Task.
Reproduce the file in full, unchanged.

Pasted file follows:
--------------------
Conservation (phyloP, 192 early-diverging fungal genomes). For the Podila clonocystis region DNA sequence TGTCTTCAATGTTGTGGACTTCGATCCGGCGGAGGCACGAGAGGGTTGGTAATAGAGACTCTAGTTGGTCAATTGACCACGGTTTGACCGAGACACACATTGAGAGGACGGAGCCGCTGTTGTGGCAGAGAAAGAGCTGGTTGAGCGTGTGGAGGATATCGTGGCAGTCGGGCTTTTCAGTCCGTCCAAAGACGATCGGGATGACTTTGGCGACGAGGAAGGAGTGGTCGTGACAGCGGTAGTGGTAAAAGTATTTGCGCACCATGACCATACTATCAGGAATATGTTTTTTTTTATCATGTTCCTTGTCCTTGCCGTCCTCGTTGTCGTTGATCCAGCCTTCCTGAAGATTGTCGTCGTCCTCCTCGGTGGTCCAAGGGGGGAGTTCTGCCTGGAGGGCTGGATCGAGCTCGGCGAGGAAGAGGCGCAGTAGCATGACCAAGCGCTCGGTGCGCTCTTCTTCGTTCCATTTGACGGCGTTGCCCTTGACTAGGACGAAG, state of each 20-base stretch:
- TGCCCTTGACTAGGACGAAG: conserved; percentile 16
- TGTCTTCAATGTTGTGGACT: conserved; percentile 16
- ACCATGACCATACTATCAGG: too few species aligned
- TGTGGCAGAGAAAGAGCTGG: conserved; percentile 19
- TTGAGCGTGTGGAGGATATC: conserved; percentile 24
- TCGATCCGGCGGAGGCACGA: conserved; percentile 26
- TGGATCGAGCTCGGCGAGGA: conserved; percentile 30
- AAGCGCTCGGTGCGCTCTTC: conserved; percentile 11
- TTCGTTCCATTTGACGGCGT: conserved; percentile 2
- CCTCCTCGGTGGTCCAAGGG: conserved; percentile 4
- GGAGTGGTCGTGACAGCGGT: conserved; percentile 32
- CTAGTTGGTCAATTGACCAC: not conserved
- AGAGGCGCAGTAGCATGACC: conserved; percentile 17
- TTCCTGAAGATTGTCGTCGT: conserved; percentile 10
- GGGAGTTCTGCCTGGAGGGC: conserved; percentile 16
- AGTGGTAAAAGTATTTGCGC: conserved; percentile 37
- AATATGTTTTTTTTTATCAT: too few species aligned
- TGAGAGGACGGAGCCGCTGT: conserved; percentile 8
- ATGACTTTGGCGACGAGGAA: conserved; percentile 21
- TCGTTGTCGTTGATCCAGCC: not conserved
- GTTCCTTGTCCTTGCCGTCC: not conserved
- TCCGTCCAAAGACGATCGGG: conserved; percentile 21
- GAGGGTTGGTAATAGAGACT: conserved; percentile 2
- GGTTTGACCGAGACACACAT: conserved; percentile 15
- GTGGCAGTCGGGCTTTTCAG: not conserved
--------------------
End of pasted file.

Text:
Conservation (phyloP, 192 early-diverging fungal genomes). For the Podila clonocystis region DNA sequence TGTCTTCAATGTTGTGGACTTCGATCCGGCGGAGGCACGAGAGGGTTGGTAATAGAGACTCTAGTTGGTCAATTGACCACGGTTTGACCGAGACACACATTGAGAGGACGGAGCCGCTGTTGTGGCAGAGAAAGAGCTGGTTGAGCGTGTGGAGGATATCGTGGCAGTCGGGCTTTTCAGTCCGTCCAAAGACGATCGGGATGACTTTGGCGACGAGGAAGGAGTGGTCGTGACAGCGGTAGTGGTAAAAGTATTTGCGCACCATGACCATACTATCAGGAATATGTTTTTTTTTATCATGTTCCTTGTCCTTGCCGTCCTCGTTGTCGTTGATCCAGCCTTCCTGAAGATTGTCGTCGTCCTCCTCGGTGGTCCAAGGGGGGAGTTCTGCCTGGAGGGCTGGATCGAGCTCGGCGAGGAAGAGGCGCAGTAGCATGACCAAGCGCTCGGTGCGCTCTTCTTCGTTCCATTTGACGGCGTTGCCCTTGACTAGGACGAAG, state of each 20-base stretch:
- TGCCCTTGACTAGGACGAAG: conserved; percentile 16
- TGTCTTCAATGTTGTGGACT: conserved; percentile 16
- ACCATGACCATACTATCAGG: too few species aligned
- TGTGGCAGAGAAAGAGCTGG: conserved; percentile 19
- TTGAGCGTGTGGAGGATATC: conserved; percentile 24
- TCGATCCGGCGGAGGCACGA: conserved; percentile 26
- TGGATCGAGCTCGGCGAGGA: conserved; percentile 30
- AAGCGCTCGGTGCGCTCTTC: conserved; percentile 11
- TTCGTTCCATTTGACGGCGT: conserved; percentile 2
- CCTCCTCGGTGGTCCAAGGG: conserved; percentile 4
- GGAGTGGTCGTGACAGCGGT: conserved; percentile 32
- CTAGTTGGTCAATTGACCAC: not conserved
- AGAGGCGCAGTAGCATGACC: conserved; percentile 17
- TTCCTGAAGATTGTCGTCGT: conserved; percentile 10
- GGGAGTTCTGCCTGGAGGGC: conserved; percentile 16
- AGTGGTAAAAGTATTTGCGC: conserved; percentile 37
- AATATGTTTTTTTTTATCAT: too few species aligned
- TGAGAGGACGGAGCCGCTGT: conserved; percentile 8
- ATGACTTTGGCGACGAGGAA: conserved; percentile 21
- TCGTTGTCGTTGATCCAGCC: not conserved
- GTTCCTTGTCCTTGCCGTCC: not conserved
- TCCGTCCAAAGACGATCGGG: conserved; percentile 21
- GAGGGTTGGTAATAGAGACT: conserved; percentile 2
- GGTTTGACCGAGACACACAT: conserved; percentile 15
- GTGGCAGTCGGGCTTTTCAG: not conserved